Thursday, September 18, 2014

Don't have a Dow, man

I believe it was Sunday that the latest mandatory round of Windows 7 updates more or less fried my old computer. One of few things I could do with my old machine after that was use it to order a new one.

So I did, and the delivery bloke brang it yesterday. Although Windows 8.1 looks like it was written for people who weren't even born yet when this blog started, I haven't had any major problems with it yet.

But one thing about Windows 8.1 just bakes my gizzard. The default desktop has an assortment of shiny apps built in, which appear automatically - and one of them is, of all things, the latest Dow Jones stock report.

I was 14 when the 1987 stock market crash occurred, and because I was young and foolish, I thought at the time that market crashes were a bad thing. But actually, Reagan had already gutted the economy. The crash was just a correction. As much as we hear that the 1929 crash kicked off the Great Depression, my grandparents were always talking about how poor they were even before the crash. Wikipedia says the 1920s before the crash "was a time of wealth and excess." Not true. They should have asked my grandparents how much wealth there was.

The 1990s and 2000s saw unprecedented growth in the stock market. But where did I fit in on this imaginary economic boom? Why didn't I see any of that prosperity that the right-wing media was always beating its chest about? This was more proof that the market is antithetical to real prosperity.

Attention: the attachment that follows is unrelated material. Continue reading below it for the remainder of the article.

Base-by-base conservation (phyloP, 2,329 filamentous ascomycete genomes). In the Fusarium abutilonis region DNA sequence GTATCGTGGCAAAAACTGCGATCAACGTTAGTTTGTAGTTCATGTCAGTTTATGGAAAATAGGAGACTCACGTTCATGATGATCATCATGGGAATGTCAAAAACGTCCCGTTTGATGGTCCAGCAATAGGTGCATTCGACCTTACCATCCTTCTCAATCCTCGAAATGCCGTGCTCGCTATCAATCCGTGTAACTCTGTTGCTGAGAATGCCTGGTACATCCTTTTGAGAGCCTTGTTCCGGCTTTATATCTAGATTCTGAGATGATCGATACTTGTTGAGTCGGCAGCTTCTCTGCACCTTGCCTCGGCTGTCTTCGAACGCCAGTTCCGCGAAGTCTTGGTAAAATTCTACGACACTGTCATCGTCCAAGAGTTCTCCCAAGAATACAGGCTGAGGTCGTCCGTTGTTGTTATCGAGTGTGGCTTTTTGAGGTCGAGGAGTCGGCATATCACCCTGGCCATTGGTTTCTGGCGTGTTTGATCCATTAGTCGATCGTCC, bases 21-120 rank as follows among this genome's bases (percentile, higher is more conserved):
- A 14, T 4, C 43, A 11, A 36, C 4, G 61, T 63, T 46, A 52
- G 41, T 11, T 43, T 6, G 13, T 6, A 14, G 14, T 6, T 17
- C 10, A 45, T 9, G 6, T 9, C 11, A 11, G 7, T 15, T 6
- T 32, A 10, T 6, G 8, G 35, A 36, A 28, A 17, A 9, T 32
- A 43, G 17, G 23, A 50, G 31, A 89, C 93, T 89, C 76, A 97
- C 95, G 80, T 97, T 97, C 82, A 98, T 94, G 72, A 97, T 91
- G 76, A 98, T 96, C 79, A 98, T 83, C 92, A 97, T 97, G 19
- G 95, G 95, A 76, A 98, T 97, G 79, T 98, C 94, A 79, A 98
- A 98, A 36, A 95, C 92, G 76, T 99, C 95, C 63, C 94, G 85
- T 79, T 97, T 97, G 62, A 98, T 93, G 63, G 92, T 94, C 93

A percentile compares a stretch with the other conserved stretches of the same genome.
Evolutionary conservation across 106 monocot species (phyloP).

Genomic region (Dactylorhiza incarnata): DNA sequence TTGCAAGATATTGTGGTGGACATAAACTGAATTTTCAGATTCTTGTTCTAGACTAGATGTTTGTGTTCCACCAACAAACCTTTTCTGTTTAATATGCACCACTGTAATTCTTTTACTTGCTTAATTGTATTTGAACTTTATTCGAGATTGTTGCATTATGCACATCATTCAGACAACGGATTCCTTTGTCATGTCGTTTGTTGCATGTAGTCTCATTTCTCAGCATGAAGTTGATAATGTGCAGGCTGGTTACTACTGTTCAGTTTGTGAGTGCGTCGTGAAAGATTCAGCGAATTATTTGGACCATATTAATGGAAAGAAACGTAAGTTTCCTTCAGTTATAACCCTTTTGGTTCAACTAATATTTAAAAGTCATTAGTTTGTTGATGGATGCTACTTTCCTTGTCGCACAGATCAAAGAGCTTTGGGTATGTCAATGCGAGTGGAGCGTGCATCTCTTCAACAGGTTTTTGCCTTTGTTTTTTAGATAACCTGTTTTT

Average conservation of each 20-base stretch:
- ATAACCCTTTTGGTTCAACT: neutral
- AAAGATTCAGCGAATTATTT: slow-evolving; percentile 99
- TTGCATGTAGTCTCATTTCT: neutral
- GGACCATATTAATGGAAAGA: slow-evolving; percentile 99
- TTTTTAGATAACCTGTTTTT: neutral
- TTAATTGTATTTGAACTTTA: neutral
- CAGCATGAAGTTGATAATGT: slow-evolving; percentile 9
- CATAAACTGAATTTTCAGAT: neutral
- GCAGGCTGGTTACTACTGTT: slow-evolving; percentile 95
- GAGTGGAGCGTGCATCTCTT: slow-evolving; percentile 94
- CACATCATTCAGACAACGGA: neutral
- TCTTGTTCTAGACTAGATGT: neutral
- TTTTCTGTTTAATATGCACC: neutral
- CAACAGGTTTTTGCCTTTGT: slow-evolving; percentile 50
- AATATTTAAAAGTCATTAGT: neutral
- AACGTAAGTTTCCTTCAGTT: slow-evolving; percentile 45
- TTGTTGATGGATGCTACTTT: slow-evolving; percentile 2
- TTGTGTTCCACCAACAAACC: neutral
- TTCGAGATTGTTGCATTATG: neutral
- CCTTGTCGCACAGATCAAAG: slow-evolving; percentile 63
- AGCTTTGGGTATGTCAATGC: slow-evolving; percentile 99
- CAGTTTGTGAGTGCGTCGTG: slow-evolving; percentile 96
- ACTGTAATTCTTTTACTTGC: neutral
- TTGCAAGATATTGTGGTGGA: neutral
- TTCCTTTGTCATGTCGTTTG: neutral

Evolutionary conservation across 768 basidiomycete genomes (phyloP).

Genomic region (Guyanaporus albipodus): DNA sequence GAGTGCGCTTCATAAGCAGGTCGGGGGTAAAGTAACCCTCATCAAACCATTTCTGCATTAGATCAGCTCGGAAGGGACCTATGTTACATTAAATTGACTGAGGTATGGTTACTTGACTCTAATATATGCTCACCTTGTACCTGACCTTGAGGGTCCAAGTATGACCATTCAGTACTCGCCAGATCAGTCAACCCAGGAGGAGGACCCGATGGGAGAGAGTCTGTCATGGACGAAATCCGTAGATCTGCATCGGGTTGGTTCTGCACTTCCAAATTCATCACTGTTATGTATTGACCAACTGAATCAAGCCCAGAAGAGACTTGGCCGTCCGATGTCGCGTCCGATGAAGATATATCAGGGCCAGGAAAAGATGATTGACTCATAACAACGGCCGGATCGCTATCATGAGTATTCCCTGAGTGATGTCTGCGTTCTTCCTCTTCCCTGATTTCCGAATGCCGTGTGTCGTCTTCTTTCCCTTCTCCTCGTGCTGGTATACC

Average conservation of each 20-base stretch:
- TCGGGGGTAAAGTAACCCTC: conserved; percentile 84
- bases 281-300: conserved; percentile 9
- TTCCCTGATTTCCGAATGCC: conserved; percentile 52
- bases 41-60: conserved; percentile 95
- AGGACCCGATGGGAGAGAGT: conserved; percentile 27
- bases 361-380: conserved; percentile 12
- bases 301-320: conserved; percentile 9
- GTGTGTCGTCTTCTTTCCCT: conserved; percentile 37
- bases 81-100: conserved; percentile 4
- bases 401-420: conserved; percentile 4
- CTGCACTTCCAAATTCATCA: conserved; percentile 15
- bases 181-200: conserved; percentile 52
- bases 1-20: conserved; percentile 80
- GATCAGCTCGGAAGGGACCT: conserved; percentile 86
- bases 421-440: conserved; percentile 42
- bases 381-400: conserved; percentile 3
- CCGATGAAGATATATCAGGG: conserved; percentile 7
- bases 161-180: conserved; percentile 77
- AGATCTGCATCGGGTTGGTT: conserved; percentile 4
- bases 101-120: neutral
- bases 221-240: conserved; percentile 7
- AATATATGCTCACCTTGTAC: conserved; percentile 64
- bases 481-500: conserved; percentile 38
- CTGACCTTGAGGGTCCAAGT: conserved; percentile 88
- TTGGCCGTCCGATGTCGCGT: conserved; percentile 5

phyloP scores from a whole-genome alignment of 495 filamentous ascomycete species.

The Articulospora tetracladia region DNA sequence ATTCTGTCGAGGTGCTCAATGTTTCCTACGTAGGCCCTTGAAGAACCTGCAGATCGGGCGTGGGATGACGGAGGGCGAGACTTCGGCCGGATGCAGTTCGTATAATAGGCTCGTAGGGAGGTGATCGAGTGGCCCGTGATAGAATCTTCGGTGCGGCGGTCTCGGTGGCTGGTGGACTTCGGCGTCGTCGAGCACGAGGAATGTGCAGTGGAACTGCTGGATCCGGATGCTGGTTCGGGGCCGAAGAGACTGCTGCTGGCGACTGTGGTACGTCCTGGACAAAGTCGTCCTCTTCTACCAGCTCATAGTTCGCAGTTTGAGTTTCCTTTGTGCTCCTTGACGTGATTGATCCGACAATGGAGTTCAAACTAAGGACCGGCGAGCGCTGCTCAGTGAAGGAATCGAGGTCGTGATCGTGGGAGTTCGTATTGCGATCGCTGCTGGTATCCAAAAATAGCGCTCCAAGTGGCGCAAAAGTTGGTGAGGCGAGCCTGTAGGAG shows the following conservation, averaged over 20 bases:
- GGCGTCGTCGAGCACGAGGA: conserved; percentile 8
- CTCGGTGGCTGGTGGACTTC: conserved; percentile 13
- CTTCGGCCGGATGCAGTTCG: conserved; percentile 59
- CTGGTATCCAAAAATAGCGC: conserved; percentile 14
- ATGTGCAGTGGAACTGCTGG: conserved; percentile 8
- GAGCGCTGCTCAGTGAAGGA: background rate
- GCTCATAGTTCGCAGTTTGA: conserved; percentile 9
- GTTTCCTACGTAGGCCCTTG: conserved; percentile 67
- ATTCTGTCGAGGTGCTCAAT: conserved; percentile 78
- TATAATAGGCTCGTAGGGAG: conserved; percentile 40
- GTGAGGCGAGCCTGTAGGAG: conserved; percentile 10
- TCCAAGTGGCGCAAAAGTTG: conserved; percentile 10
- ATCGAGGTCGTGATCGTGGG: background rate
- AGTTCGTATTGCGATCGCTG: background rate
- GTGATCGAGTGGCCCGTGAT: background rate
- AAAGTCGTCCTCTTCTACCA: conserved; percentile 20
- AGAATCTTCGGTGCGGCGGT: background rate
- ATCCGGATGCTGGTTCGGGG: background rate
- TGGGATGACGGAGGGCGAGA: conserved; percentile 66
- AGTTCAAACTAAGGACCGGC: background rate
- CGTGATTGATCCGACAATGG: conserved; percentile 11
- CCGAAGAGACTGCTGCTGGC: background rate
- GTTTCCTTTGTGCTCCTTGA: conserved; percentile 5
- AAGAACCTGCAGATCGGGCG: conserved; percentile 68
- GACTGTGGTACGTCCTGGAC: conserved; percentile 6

It was also around 1987 that I overheard 2 men at a Reds game complaining that the scoreboard kept showing the latest Dow Jones numbers instead of something baseball-related. These were hard-working guys who couldn't have cared less about the Dow. That's how I feel about Windows 8.1 automatically showing the Dow numbers. Windows should instead show something more useful like polling data for the upcoming election or how many pounds of shit have been produced today by animals at the zoo.

There might be a way to shut off this feature, but I don't know yet.

In 2014, having stock reports automatically appear on your computer interests very few people besides wealthy investors. In the 1990s and 2000s, Americans were much more likely to vote with their boss. That was a historic aberration. Hopefully we won't return to those bad old days.

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